Martin Luther King, Jr. Monument Park in Dublin, Georgia. Photo by @mhsherman29
King's Journey in Georgia
Five must-see stops on Georgia's Footsteps of Dr. Martin Luther King, Jr. Trail
The significance of Georgia's civil rights legacy is undeniable. It's the state where the movement's most prominent leader, Dr. Martin Luther King, Jr., was born and raised, where he preached and organized, where he learned valuable lessons, and where he and his wife are buried. A statewide tour, Georgia's Footsteps of Dr. Martin Luther King, Jr. Trail, helps tell that history, taking visitors through 28 attractions in eight cities. Here’s a quick look at five of those stops. For a full guide to the trail, check out exploregeorgia.org/footsteps.
Historic Ebenezer Baptist Church
Historic Ebenezer Baptist Church in Atlanta. Photo by @kodysworld2
One of the most important black churches in Atlanta, Historic Ebenezer Baptist Church was the religious home of Sweet Auburn, the historic commercial and cultural district of Atlanta's black elite. The Gothic-style church, which dates back to 1886, played a major role in King's upbringing — his grandfather and father preached here — and hosted important civil rights rallies and meetings, including founding meetings of the Southern Christian Leadership Conference. King himself served as its co-pastor, and, after his assassination, Ebenezer hosted King's funeral. Go to see the restored sanctuary and to attend a service under the Reverend Dr. Raphael Warnock.
The King Center
Visited by nearly 1 million people annually, The King Center has a tranquil, outdoor reflecting pool surrounding the Georgia marble crypt where King and his wife, Coretta Scott King, are buried. View the Eternal Flame, which symbolizes the work still to be done to create King’s dream, admire international works of art in Freedom Hall, and peruse a collection of more than 1 million letters, writings, photographs, and oral histories from King and his contemporaries.
Martin Luther King, Jr. Monument Park
Martin Luther King, Jr. Monument Park in Dublin, Georgia. Photo by @maplover2
This park memorializes where King — at age 15 — delivered his first public speech, "The Negro and the Constitution." Featuring an expansive mural of bold colors and a seven-foot sculpture, both by Atlanta artist Corey Barksdale, the Martin Luther King, Jr. Monument Park has free admission and an audio station that plays King's speech, as well as other recordings. One recounts how King, on his way back to Atlanta after his speech, was asked — for the first time — to give up his seat to a white passenger. Across the street, visitors can tour Dublin’s historic First African Baptist Church, another stop on the statewide trail.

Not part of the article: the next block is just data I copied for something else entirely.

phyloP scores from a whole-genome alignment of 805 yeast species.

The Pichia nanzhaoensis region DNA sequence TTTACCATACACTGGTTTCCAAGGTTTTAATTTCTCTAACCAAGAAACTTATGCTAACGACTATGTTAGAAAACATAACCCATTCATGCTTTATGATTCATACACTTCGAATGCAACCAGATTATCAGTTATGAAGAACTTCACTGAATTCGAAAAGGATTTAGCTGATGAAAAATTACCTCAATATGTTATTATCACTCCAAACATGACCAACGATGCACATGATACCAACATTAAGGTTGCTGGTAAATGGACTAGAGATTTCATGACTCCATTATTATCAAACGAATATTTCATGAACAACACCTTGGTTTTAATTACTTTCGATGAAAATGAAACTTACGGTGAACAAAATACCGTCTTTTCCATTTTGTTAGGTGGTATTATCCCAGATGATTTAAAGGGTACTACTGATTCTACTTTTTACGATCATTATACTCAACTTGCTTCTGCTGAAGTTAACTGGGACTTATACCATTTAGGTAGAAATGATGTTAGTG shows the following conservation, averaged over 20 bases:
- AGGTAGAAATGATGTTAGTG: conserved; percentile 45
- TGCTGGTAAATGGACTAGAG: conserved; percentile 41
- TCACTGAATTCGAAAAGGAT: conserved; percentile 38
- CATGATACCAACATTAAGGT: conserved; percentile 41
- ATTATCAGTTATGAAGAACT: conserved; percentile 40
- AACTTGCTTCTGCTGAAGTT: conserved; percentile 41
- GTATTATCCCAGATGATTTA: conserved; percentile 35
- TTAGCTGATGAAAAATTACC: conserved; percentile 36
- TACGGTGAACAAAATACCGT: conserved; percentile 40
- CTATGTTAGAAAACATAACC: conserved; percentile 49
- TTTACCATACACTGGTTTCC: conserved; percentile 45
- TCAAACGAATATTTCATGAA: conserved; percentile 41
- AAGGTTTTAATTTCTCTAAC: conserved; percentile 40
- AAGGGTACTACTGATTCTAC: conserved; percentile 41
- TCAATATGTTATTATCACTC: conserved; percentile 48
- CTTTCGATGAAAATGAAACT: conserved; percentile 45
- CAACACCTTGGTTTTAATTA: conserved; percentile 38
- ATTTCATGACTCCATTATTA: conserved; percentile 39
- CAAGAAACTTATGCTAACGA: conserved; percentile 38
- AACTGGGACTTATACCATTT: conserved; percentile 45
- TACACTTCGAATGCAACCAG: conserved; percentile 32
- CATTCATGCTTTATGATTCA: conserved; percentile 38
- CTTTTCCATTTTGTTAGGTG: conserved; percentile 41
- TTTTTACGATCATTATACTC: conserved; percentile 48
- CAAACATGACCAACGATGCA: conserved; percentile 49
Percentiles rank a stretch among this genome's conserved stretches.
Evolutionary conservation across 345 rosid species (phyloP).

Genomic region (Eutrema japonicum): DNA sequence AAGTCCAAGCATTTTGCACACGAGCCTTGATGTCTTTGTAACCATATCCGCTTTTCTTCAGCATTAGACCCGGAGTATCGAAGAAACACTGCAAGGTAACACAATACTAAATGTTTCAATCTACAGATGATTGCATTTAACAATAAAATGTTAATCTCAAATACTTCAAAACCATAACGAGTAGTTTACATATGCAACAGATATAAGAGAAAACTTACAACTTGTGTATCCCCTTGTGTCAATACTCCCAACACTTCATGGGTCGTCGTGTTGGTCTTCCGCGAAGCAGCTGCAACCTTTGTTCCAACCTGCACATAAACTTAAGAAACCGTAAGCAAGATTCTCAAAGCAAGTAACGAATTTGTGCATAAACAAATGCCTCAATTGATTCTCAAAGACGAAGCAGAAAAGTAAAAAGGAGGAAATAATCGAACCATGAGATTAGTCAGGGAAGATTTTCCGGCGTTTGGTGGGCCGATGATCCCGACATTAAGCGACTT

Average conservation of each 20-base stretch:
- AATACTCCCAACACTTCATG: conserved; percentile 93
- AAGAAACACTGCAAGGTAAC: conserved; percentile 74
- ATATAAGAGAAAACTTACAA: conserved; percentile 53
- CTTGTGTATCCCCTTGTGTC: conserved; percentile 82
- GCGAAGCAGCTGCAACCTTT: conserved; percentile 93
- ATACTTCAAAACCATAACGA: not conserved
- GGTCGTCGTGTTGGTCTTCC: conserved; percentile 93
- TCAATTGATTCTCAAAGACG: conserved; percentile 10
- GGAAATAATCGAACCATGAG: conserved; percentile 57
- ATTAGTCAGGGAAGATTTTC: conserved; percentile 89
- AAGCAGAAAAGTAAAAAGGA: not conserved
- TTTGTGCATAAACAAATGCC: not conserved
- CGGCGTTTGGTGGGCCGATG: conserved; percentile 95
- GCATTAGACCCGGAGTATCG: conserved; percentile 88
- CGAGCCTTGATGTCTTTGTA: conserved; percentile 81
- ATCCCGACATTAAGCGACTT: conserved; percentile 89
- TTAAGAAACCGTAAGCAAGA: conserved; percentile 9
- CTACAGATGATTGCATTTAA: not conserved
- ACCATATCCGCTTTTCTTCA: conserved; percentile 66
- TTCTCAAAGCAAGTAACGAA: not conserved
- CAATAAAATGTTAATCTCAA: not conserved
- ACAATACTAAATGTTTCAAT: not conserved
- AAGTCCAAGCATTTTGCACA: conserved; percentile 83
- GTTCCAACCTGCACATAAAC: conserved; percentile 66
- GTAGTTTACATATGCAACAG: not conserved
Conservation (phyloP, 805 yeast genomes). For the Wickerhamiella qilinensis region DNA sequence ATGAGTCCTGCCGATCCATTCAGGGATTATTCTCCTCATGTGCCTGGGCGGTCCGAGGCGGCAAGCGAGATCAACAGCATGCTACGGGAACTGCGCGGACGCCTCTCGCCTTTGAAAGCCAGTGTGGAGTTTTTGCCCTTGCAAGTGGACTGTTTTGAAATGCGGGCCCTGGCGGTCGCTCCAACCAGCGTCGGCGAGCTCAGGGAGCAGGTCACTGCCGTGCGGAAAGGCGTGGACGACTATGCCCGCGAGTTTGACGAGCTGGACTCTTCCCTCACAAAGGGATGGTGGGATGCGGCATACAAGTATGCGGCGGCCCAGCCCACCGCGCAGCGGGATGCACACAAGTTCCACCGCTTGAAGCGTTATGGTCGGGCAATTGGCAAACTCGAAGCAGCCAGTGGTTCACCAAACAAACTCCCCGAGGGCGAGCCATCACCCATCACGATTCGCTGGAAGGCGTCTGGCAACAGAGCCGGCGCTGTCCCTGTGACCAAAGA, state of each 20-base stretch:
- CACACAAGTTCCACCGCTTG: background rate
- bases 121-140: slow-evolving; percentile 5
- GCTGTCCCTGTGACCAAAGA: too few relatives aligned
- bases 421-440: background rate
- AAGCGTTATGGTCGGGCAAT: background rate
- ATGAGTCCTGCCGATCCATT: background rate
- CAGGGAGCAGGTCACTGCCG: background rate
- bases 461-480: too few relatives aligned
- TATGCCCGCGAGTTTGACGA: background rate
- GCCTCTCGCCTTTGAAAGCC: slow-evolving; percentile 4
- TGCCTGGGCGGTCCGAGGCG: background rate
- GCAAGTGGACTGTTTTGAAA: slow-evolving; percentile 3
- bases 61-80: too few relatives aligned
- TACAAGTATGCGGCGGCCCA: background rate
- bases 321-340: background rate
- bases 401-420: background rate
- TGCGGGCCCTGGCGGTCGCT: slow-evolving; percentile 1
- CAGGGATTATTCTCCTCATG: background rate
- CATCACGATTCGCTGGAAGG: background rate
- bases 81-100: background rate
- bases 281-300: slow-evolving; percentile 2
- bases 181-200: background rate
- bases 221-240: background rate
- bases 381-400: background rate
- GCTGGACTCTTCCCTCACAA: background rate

Albany Civil Rights Institute
This museum commemorates the early 1960s Albany civil rights movement, in which activists — including King — attempted to end segregation in the southwest Georgia community. King would later say that the movement failed to accomplish its goal, but Albany's historic importance comes from the lessons learned there. (They were applied to later, successful movements in Birmingham, Alabama, and beyond.) The Albany Civil Rights Institute showcases oral histories from some of the movement's members and hosts the collection of Danny Lyon, whose humanizing civil rights photography "helped make the movement move," according to activist Julian Bond. Hear the Freedom Singers every second Saturday of the month at Old Mount Zion Baptist Church, which is part of the institute. They perform classic songs from the era, such as "We Shall Overcome" and "This Little Light of Mine."
First African Baptist Church
First African Baptist Church in Savannah. Photo by @genteelandbardsavannah
One of the oldest continually operating black churches in the country, First African Baptist Church was organized by the Reverend George Leile in 1773 — three years before the United States declared its independence. Over the centuries, church leaders have been instrumental in civil rights activism, including contributing to the Underground Railroad, creating Georgia's oldest public historically black college (Savannah State University), and helping integrate Savannah's police department. Past speakers at the church have included U.S. Rep. Adam Clayton Powell, Jr. and King.